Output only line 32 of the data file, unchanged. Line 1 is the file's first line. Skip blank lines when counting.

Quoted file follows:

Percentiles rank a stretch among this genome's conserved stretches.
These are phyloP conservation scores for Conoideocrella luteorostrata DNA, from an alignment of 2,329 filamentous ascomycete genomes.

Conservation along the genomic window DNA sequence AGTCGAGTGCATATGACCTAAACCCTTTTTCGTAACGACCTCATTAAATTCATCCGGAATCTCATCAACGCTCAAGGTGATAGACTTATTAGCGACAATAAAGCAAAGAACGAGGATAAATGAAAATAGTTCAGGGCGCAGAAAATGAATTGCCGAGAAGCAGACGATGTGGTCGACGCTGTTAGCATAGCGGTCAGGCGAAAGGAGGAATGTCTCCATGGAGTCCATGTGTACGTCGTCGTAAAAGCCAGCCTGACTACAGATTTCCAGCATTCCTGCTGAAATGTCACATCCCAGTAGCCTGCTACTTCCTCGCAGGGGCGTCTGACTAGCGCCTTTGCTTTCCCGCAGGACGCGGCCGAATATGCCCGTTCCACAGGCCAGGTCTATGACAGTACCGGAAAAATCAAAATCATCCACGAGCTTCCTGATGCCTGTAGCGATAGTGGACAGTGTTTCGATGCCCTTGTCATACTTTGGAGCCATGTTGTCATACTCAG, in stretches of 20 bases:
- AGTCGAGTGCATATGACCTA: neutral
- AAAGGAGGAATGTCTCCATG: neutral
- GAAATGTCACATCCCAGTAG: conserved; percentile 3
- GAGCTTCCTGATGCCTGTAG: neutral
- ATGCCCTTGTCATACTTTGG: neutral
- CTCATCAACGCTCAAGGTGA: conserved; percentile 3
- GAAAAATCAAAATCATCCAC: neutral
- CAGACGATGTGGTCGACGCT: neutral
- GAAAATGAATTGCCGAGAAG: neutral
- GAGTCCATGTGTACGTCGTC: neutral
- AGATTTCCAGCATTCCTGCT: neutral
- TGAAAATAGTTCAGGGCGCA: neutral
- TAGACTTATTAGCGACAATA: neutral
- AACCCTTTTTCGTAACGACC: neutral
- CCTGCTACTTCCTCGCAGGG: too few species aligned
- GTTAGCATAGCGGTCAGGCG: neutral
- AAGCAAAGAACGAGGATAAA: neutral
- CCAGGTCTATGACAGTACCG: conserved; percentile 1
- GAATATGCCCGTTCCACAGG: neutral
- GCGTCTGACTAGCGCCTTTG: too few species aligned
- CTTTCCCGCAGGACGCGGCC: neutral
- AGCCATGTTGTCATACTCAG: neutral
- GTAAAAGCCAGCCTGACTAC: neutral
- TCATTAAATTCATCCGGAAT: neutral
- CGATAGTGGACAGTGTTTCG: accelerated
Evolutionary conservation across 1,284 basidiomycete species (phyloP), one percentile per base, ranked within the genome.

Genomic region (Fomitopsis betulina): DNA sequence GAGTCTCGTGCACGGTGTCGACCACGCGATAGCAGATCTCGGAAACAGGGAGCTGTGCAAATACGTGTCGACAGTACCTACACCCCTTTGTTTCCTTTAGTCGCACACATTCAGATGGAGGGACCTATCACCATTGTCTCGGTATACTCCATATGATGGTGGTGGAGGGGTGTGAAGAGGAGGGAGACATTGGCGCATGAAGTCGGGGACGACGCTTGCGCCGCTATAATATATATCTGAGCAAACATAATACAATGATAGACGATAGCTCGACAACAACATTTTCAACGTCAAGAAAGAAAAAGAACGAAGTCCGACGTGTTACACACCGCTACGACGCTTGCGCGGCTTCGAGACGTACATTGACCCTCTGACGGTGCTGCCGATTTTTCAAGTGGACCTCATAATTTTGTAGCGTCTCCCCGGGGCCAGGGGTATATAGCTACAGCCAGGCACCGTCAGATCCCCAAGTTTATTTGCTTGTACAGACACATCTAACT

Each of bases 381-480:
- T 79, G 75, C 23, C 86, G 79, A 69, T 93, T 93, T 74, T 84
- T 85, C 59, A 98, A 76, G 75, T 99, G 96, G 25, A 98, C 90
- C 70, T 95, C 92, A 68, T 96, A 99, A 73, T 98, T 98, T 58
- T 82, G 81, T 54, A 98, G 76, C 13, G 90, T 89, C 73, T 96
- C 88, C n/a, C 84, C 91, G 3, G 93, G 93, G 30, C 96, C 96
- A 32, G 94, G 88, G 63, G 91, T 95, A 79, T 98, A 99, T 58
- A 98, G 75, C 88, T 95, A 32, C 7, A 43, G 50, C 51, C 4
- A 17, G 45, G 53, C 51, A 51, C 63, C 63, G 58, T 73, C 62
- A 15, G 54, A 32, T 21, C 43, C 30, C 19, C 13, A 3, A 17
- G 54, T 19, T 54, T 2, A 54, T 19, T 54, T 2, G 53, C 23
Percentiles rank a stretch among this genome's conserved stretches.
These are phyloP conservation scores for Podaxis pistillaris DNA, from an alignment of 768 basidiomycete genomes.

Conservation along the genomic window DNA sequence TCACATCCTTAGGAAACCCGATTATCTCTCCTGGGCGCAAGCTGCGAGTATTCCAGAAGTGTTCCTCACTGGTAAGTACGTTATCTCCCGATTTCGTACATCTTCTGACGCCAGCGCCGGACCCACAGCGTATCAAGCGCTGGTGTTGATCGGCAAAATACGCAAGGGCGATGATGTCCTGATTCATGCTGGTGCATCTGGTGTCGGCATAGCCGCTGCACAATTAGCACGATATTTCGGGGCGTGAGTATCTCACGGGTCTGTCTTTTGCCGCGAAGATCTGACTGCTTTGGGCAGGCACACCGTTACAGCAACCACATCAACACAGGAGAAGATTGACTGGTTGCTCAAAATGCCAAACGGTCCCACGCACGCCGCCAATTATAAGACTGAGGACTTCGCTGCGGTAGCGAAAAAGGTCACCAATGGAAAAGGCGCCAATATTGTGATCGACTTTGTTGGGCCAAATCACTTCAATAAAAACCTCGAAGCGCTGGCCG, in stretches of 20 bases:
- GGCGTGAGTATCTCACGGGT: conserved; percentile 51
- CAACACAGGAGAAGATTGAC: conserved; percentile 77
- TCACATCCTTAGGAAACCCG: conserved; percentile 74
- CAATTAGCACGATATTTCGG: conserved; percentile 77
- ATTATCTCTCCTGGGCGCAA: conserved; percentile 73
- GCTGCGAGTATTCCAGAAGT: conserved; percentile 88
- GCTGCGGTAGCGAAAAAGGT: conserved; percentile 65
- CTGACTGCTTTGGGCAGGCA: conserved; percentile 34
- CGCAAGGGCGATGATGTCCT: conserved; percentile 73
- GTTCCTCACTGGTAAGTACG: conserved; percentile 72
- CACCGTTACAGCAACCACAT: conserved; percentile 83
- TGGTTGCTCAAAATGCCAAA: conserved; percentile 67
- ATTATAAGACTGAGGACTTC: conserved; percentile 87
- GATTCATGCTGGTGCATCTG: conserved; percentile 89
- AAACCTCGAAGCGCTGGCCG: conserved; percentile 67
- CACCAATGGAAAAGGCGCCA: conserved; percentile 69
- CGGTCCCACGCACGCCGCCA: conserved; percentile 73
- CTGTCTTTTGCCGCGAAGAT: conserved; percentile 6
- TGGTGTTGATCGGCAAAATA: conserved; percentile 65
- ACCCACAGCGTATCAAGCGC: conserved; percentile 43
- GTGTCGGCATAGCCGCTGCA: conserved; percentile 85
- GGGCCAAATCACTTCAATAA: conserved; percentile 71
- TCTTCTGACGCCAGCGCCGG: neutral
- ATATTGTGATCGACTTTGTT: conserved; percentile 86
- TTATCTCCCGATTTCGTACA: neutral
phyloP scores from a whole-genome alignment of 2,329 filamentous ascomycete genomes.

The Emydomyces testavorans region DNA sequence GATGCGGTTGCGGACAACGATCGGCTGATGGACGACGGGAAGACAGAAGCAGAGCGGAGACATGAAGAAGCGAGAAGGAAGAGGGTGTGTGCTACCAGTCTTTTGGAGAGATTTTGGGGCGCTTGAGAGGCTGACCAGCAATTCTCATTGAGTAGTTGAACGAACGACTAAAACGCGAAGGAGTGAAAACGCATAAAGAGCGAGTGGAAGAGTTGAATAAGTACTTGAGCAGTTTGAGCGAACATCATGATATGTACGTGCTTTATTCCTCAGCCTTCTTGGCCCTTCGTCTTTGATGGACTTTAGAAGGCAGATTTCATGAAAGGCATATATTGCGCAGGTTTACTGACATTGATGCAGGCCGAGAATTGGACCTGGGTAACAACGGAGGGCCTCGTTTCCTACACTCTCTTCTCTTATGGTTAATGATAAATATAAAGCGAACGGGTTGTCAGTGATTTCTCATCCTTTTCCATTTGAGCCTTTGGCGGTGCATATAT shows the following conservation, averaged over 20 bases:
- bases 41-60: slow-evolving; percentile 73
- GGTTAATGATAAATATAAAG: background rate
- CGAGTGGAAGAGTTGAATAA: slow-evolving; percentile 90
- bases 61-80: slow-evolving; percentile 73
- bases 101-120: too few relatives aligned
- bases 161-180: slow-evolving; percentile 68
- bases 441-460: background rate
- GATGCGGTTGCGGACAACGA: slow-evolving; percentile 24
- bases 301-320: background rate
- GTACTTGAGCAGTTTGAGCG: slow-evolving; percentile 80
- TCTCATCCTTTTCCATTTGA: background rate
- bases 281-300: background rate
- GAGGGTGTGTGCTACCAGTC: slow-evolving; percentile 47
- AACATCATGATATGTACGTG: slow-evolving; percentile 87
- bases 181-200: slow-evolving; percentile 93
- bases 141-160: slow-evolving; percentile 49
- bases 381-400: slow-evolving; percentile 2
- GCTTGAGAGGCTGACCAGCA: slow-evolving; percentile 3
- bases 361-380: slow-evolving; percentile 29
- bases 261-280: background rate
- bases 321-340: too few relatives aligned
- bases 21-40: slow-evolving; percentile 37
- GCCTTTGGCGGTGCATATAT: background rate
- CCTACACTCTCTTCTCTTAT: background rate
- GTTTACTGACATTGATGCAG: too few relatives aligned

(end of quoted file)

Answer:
- T 79, G 75, C 23, C 86, G 79, A 69, T 93, T 93, T 74, T 84